The specimen is clearly avian because it possesses a carpo-metacarpus in which the semilunate carpal is fused to atleast the major and minor metacarpals (Chiappe 2002). Itdemonstrably pertains to the Ornithothoraces because its alulardigit does not surpass the major metacarpal in length (Chiappe2002). The specimen can be assigned to the Enantiornithesbecause its minor metacarpal extends further distally thanthe major metacarpal. The radius appears to lack the sulcuson its interosseous surface that may be autapomorphic of theEuenantiornithes (Chiappe and Walker 2002). The specimenalso lacks diagnostic ornithuromorph characters, such as awide interosseous space and a carpometacarpus with distallyfused major and minor metacarpals. Three-dimensional pres-ervation allows for especially detailed morphological obser-vations.

    TerminologyBecause the specimen described herein pertains to a bird,

    osteological terminology used herein follows Baumel andWitmer (1993). The term enantiornithean, rather thanenantiornithine, is used herein as an informal shorthandfor a member of the clade Enantiornithes because the latterimplies the existence of, and membership in, a cladeEnantiornithinae despite the fact that no such clade hasever been recognized. Similarly, ornithothoracean is usedinstead of ornithothoracine because there is no cladeOrnithothoracinae, only Ornithothoraces. The same logicapplies to ornithuran versus ornithurine for Ornithurae,as well as neornithean versus neornithine for Neornithesand galloanseran versus galloanserine for Galloanserae,although the latter clade is not discussed herein. This patternconforms to prevalent usage for other avian and nonaviantheropod clade names with similar suffixes (e.g., avianrather than avine for Aves, avialan rather than avialinefor Avialae, and tetanuran rather than tetanurine forTetanurae) and brings paleornithological terminology intocongruence with the nomenclature of other organisms (e.g.,gnetalean for Gnetales, aranean for Araneae, schizaceanfor Schizaceae, etc.).

    AbbreviationsCAGS-IG, Chinese Academy of Geological Sciences,

    Institute of Geology, Beijing, China.

    Systematic Paleontology

    Aves Linneus, 1758 (Avialae sensu Gauthier 1986)Pygostylia Chatterjee, 1997 (sensu Chiappe 2002)Ornithothoraces Chiappe, 1995Enantiornithes Walker, 1981Taxon indet.(Figs. 24)

    SPECIMEN: CAGS-IG-04-CM-023 (hereinafter CM-023 for thesake of brevity), an incomplete, articulated left thoracic limb,consists of a distal humerus and complete ulna, radius, carpus,carpometacarpus, and manual digits.

    LOCALITY: Near the town of Changma in the Changma Basinof northwestern Gansu Province, China (Fig. 1).

    HORIZON: Lower Cretaceous (?AptianAlbian) Xiagou Forma-tion, middle unit of the Xinminpu Group.

    DESCRIPTION:

    Humerus: The preserved portion of the humerus (Figs. 2,3) is exposed in cranioventral view and measures 21.8 mm.The shaft is roughly circular in cross section and expandsmediolaterally to a width of about 5.9 mm across the epi-condyles a short distance proximal to the distal end. Proximalto the condyles, a shallow, triangular fossa embays the cranialsurface (Fig. 3) that tapers proximally. This fossa may behomologous with the brachial fossa, although it is shallowand smooth rather than a distinct scar like the brachial fossaof neornithean birds. The ellipsoidal dorsal and ventral con-dyles are subequal in size. The condyles lie immediately ad-jacent to one another, with only a shallow intercondylar sulcusbetween them. Both condyles are offset from the humerallong axis toward the ventral side of the humerus. Relative tothe longitudinal axis of the humerus, the ventral condyleparallels the entire humeral distal margin with its long axis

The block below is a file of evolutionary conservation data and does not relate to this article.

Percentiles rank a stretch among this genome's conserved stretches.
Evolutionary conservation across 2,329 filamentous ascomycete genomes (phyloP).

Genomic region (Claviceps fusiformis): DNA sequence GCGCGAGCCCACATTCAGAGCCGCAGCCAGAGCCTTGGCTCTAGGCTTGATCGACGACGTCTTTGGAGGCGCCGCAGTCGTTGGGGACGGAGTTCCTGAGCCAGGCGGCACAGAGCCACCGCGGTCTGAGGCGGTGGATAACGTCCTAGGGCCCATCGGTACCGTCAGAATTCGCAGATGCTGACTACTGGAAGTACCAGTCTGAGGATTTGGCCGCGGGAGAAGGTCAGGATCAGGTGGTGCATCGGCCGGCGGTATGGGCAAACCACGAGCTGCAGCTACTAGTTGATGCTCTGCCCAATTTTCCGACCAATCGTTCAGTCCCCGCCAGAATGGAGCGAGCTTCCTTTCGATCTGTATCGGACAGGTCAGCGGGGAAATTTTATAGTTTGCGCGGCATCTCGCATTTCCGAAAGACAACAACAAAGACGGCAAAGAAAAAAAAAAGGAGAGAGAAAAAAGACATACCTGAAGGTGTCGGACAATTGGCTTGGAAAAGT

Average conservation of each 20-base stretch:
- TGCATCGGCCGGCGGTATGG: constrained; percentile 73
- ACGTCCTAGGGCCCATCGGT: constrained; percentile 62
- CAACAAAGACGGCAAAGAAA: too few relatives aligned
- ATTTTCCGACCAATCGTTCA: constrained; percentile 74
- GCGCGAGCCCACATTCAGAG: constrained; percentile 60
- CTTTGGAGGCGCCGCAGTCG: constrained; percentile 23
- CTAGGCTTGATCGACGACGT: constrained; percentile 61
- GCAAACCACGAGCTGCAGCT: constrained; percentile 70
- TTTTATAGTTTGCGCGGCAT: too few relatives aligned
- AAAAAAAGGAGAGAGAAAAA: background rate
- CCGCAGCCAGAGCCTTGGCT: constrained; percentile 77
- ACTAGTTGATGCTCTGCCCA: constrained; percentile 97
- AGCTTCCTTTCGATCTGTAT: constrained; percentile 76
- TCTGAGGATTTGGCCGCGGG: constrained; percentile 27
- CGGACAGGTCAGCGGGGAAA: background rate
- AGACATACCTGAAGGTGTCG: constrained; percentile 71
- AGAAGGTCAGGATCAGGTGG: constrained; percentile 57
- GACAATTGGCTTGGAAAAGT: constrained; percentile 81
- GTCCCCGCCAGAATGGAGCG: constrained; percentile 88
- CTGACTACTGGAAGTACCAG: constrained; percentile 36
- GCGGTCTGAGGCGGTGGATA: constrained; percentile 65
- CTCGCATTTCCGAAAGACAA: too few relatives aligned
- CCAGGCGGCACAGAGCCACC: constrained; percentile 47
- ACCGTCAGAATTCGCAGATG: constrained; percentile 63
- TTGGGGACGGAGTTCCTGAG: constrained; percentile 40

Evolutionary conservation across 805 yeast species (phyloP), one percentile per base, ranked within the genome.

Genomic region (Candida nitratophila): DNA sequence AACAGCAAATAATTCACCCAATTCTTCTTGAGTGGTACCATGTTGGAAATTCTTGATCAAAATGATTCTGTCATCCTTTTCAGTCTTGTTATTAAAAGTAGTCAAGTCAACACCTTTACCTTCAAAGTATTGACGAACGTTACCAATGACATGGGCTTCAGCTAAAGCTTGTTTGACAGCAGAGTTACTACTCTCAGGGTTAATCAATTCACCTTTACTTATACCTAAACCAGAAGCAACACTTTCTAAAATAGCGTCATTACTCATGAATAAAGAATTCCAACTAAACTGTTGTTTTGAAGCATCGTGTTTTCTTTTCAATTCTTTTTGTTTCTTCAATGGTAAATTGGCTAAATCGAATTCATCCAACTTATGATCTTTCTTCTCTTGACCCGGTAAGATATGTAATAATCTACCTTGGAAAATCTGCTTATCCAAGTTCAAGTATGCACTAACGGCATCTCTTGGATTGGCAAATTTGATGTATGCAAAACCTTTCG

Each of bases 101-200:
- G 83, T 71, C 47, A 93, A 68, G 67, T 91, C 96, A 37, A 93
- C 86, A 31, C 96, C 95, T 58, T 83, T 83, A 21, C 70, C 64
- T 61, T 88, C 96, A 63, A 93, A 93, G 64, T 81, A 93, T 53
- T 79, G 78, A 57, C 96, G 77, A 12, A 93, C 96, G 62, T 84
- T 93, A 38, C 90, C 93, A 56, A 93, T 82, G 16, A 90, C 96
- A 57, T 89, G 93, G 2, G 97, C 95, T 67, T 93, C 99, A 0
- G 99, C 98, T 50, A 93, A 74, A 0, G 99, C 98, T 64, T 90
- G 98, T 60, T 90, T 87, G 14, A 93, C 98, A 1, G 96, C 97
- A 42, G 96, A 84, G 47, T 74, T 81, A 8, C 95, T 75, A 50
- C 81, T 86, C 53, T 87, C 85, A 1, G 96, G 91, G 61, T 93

Fig. 1. Locality (star) from which CAGS-IG-04-CM-023 was recovered near Changma, Gansu Province, Peoples Republic of China.

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    oriented distoventrallyproximodorsally. In contrast, the dorsalcondyle is oriented more horizontally, closer to perpendicularto the long axis of the humeral body. The dorsal condylealso sits in a slightly more proximal position than the ventral;its proximal margin thus invades the brachial fossa. Theventral condyle instead faces almost entirely distally. Theventral side of the distal end bears a large, circular, flat-topped but modestly rugose eminence in place of a typical,protuberance-style ventral epicondyle. Dorsal to the dorsalcondyle, the distal humerus is attenuated into a relativelylong process. At the dorsalmost visible margin, there is ashort, cranioventrally projecting ridge that demarcates the

    edge of a flat, craniodorsally facing, slightly elevated plat-form that may represent a dorsal epicondyle.

    Ulna: The 33.6 mm long ulna (Figs. 2, 3, 4A4C) appearsto have rotated slightly dorsally from its articulation with thehumerus and radius and is thus exposed in ventromedialview. Its shaft is bowed caudally for its proximal one-third,but straightens distal to that. The articular cotyle is triangularand canted proximocaudallydistocranially. The slightly con-cave articular surface is not obviously divided into distinctcotyles, though the accessory processes associated with suchcotyles still exist. The olecranon process consists of a very